Photography is definitely one of the areas in life where more is less. Now that everyone has a smartphone and takes more photographs than ever with it, the general quality of photos is worse than ever! As a result proper, professional pics truly stand out.
Setting up as a professional photographer remains one of the most popular business ideas year after year. So if it’s an idea that appeals to you, you need to be aware that it is highly competitive. But if you are committed, able to do your homework, and are prepared to market yourself with a vengeance then you will massively improve your chances of making a success of your photography business. Here are our key tips for how to start a photography business.
Step 1. Decide on your photography niche
You need to find a niche. No one wants to hire a general photographer, we all want someone who is brilliant in a particular specialism. You may already have settled on a niche. If not, ask a few people to look through your portfolio and say what stands out. What do you want to be known for?
Specialisms can include weddings, sports, property, photo-journalism etc. Think about narrowing your niche even further if you can, for example, a portrait photography business can include sub-specialisms like baby photographs, graduation photos, and ID photography.
When you have decided on your focus you can start to build a brand and reputation in that area.
Step 2. Plan your business
What do you want and need to achieve with your photography startup? These are your business goals. Write down your goals and then list the steps that you will need to put in place to get there.
The plan should also include your ideal target customer and how you will connect with them.
The fundamentals of setting up a business are included in our guide which you can see here.
Step 3. Gear up!
Your photography equipment is likely to be the most significant cost for your business. It is critical that you have the best quality, most appropriate and reliable gear.
You will also need a backup camera, a range of lenses, high-quality flash and lighting, tripods and editing software.
You might also need specialised equipment like feature-packed passport photo software. Well-designed and feature-packed passport photo software, creating a 100% compliable ID photo will be a one-minute job. Besides, such programs might also come in handy later, once your business grows, and you start to employ people. That’s all because the most advanced ID photo makers also come equipped with business managing tools to monitor your employees, review your orders, and maintain a client’s data database.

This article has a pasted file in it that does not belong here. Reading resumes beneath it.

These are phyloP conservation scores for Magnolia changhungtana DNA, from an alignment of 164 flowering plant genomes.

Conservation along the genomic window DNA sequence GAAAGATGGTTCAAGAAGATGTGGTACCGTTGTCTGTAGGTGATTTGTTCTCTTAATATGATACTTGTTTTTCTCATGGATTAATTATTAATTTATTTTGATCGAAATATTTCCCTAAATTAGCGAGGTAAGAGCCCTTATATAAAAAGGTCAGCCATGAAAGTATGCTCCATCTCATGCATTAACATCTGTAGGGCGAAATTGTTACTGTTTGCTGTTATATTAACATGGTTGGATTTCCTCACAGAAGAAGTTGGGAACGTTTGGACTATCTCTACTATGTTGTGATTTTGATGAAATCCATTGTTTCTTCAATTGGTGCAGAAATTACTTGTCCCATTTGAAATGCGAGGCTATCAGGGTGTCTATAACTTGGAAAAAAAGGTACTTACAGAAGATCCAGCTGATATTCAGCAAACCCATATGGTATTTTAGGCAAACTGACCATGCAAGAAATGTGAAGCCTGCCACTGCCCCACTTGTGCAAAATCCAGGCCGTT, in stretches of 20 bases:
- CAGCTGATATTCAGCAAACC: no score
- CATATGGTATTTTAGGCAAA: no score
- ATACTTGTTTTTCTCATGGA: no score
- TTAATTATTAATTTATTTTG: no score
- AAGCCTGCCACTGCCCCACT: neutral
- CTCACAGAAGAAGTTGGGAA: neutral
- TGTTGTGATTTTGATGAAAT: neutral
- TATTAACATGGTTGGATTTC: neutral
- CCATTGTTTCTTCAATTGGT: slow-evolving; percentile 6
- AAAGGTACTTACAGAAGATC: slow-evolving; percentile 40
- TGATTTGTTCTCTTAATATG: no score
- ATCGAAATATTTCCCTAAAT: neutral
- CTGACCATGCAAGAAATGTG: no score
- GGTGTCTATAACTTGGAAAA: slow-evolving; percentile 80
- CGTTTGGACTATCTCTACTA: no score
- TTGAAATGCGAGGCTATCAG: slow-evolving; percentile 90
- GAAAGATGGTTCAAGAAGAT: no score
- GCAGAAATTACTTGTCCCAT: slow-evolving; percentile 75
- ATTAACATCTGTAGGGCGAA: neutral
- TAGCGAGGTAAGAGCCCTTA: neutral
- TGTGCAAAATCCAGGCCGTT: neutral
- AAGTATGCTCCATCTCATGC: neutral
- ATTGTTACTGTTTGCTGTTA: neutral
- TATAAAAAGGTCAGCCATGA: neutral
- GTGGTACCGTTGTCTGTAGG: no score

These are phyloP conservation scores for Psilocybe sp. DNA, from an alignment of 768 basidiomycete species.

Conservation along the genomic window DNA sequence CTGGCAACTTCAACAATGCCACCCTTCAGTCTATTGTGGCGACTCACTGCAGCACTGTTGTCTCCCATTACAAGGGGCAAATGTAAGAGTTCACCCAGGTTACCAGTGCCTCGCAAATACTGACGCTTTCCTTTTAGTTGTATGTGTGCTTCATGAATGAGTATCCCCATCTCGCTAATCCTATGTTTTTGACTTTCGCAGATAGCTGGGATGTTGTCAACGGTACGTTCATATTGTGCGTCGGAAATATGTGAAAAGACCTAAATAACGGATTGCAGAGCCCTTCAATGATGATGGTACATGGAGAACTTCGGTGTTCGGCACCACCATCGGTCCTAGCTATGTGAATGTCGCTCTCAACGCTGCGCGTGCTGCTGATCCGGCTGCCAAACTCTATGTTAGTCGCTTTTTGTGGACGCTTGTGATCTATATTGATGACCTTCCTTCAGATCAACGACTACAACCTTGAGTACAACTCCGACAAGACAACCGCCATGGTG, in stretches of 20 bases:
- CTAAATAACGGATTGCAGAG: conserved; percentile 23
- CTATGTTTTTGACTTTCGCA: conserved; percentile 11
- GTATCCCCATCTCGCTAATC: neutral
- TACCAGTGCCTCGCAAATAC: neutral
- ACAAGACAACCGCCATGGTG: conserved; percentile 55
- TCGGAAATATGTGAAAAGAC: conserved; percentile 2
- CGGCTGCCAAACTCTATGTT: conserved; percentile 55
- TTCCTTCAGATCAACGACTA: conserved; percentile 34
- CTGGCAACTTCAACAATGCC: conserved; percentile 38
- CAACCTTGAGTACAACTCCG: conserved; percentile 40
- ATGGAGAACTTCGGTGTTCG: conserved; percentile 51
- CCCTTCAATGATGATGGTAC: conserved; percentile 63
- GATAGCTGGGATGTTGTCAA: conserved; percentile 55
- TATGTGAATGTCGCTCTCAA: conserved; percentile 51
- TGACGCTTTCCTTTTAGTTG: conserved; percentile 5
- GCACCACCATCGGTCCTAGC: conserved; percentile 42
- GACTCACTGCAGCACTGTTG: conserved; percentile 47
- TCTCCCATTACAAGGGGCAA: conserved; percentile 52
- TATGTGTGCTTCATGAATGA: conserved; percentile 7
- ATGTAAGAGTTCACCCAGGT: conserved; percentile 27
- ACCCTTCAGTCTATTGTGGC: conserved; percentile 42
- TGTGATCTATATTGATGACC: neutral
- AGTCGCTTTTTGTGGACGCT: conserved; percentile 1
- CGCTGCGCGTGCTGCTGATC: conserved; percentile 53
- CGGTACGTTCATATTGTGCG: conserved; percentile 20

Depending on your specialism you may or may not need premises. Many photographers work on-site so can set up or open up anywhere. You could run the business from home or hire pop-up premises while you get established.
Step 4. Build your portfolio
A photographer is only as good as the work they have done, so you will need to get a vibrant portfolio together as soon as possible. To begin with, that may mean that you have to work at a reduced rate or even for free to get the opportunity to bring together an outstanding collection of images. However, you can use reduced rates as a means to bargain additional benefits from clients. For example, you could agree to do cut-price property photos in return for business introductions and recommendations.
Step 5. Promote
Images are your business, so make sure that you have a beautiful website that showcases the best of your talents. At the same time, you need to protect your copyright by putting a watermark on the images you use.
Social media is made for image-based businesses. Select the platforms that are most appropriate to your target customer. For example, if you are aiming at a business audience, LinkedIn is the place to be. If you are in the weddings business, Facebook and Instagram are probably the best social media settings for your business.
Any opportunity to get into a situation where you can talk to potential clients can be very powerful as well. Look out for opportunities to attend or promote your business at specialist events or exhibitions.
The most powerful form of promotion is word of mouth. And that is a natural outcome from delighted customers. It will take time. But you can utilise elements of word of mouth advertising by asking customers for testimonials to put on your website and to use in social media.
As you can see, starting a photography business in itself is straightforward enough, if you break it down into do-able steps. With your talent, taking the photographs is the easy part. But if you want to turn that talent into a sustainable business, then you will need to be prepared to combine your creative talents with a clear-sighted business focus.